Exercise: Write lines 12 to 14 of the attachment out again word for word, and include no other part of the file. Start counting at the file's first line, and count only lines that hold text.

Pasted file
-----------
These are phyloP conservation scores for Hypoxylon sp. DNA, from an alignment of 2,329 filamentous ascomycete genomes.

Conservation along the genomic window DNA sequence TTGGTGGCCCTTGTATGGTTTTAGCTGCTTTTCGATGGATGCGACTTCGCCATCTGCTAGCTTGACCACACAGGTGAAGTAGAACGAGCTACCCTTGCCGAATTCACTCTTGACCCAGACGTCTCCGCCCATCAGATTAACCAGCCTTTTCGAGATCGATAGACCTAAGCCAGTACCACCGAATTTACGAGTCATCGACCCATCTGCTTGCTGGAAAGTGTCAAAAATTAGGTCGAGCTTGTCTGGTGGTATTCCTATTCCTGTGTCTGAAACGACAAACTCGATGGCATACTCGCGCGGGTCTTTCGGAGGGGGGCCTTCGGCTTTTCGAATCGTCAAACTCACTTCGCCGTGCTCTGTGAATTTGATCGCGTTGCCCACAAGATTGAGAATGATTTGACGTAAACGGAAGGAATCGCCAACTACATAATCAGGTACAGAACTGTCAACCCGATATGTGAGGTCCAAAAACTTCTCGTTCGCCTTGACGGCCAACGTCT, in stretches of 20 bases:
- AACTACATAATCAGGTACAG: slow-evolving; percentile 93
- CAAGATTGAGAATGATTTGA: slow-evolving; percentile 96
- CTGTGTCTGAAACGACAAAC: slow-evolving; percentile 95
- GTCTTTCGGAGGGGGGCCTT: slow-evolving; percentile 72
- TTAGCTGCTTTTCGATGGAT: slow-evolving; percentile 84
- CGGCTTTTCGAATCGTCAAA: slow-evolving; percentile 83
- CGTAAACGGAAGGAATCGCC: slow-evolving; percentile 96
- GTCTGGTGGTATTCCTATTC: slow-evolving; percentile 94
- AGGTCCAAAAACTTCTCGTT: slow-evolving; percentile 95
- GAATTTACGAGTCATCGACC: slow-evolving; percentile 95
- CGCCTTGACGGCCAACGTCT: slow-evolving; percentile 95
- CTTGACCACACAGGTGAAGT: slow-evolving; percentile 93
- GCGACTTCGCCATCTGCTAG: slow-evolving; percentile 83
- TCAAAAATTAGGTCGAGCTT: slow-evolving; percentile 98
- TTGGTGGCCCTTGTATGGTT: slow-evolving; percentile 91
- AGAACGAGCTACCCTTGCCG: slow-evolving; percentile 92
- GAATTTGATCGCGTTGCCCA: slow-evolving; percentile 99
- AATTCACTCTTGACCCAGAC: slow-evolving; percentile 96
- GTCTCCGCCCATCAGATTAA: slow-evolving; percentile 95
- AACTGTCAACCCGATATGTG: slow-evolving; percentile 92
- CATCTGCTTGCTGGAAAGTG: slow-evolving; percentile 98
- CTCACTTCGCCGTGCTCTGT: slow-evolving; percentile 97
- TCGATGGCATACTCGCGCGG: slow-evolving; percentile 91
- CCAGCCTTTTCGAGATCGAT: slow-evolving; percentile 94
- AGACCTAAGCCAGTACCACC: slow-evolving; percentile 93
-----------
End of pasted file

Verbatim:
- GAATTTACGAGTCATCGACC: slow-evolving; percentile 95
- CGCCTTGACGGCCAACGTCT: slow-evolving; percentile 95
- CTTGACCACACAGGTGAAGT: slow-evolving; percentile 93